There but not there.

When you are alive but don't quite feel that way.

It was a Friday night, I sat in my window, a circular cut in the wall, across the bottom, a padded flat panel that I normally placed books on, but tonight I rested myself there. I leaned my head against the window, condensation from my breath powdered the glass. I just stared, almost robotically out into the yard, a flat open area covered with a white sheet of glistening snow, two smaller pines stood near the driveway exit. Our fence was red and dilapidated in many ways. I recall thinking, “why hasn't dad fixed that?” as I sat there, wishing, hoping for something better to come from out of my life.

The sky was bare, only a few clouds soared above, the moon generously lit them. I couldn't see the moon, it was behind our house, but it certainly was there. Everything that had colour in the day, looked washed out and bluish-white from the light of its immense existence. Some houses were speckled with greens, blues and reds, because they could afford Christmas lights. Sara’s house always looked beautiful at Christmas time. They had a long paved driveway with a newish white wooden fence that paralleled it up to the house. During the winter holidays, it looked like a runway, lined with tiny white lights, top to bottom.

On nights I was lucky, they would blink, reminding me that change was possible. I could sit in my window for hours, staring out into the world I so desired to be in. Everything outside seemed real, unlike everything inside. For weeks it has been like this, I'd get up feeling empty, forcing myself to smile for my little brother whenever he came in to say hello. Seeing him run around happy, free to do whatever he wanted, he didn't appear weighted like I did. His laughter, I can honestly say, kept me alive. If I didn't hear my brother laughing and see him smiling and see him playing with his toys, or watching television while eating a bowl of Fruit Loops, I probably would have been dead today.

Everyday was a chore, the type of chore that never ended, the type your parents asked you to do before you could go see your friends, who have already left for the movies. It felt like that on the days I was fortunate enough to get them, but every other day felt like that times a million. I didn't even look beautiful anymore, my hair was always knotted and unattended. I had to make my own breakfast, no more fried eggs and toast, all that I was able to do, was pour out some corned pops into an empty bowl and pour milk into it. I couldn't cook, I tried to many times, but always burned whatever I was cooking.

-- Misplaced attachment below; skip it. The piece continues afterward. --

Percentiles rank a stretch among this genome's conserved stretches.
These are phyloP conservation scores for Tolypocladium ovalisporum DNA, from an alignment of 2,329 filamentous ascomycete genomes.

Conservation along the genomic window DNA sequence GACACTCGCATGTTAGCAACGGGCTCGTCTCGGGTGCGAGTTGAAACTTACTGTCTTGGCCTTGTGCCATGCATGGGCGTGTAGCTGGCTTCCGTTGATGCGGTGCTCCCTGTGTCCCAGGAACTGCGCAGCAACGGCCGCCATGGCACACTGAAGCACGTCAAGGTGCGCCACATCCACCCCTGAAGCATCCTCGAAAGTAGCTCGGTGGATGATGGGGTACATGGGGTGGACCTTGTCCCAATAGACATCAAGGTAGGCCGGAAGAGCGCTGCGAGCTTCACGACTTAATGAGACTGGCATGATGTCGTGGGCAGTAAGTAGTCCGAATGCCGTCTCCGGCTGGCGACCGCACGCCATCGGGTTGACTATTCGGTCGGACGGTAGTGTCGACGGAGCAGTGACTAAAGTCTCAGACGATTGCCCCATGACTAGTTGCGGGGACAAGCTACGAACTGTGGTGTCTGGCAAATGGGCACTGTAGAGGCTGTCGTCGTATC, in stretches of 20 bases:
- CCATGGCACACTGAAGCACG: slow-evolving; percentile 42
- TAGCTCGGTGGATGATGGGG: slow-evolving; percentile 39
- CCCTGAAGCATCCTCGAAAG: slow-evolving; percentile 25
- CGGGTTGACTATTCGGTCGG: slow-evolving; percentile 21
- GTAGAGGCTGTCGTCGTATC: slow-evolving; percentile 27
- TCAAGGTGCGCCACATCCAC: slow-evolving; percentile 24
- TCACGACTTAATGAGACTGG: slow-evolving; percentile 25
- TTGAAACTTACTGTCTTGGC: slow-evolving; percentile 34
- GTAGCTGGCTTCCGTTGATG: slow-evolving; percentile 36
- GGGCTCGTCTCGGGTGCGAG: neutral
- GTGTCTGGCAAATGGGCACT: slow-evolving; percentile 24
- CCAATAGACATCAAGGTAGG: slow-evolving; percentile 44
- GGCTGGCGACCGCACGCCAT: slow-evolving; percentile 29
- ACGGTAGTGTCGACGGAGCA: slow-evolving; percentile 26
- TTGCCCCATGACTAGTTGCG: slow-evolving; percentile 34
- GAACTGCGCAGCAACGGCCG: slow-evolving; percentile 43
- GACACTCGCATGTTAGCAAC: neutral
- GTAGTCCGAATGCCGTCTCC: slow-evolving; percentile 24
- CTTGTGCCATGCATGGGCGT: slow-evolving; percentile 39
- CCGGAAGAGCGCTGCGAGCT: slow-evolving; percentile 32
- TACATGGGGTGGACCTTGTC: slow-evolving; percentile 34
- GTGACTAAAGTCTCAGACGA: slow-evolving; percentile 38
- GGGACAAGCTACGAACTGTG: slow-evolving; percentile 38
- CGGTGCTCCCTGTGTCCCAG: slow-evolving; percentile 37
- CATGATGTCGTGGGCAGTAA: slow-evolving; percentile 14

Dad didn't know how to cook either and he pretty much gave up eating altogether. I often wondered, if I felt like this, how did he feel? He would sit in the same spot, our beige lay-z-boy chair staring at a series of random shows on the television. When he did get up it was only to kiss us and tell us how much he loved us. It seemed like someone had borrowed his soul for a majority of the day and only brought it back to allow him to use the washroom, make a coffee or kiss me and my brother. I needed him at this time, more so now than ever. I would get mad and scream at him and tell him I hated him when he didn't hear me. I would call him every name in the book when he refused to do what I wanted.

He merely existed to be the parent in the house so the social worker wouldn't come and take us away. I grew increasing mad with my father over the short time our life changed. It wasn't until three weeks after the accident that I truly understood and realized; dad missed mom too.

The End

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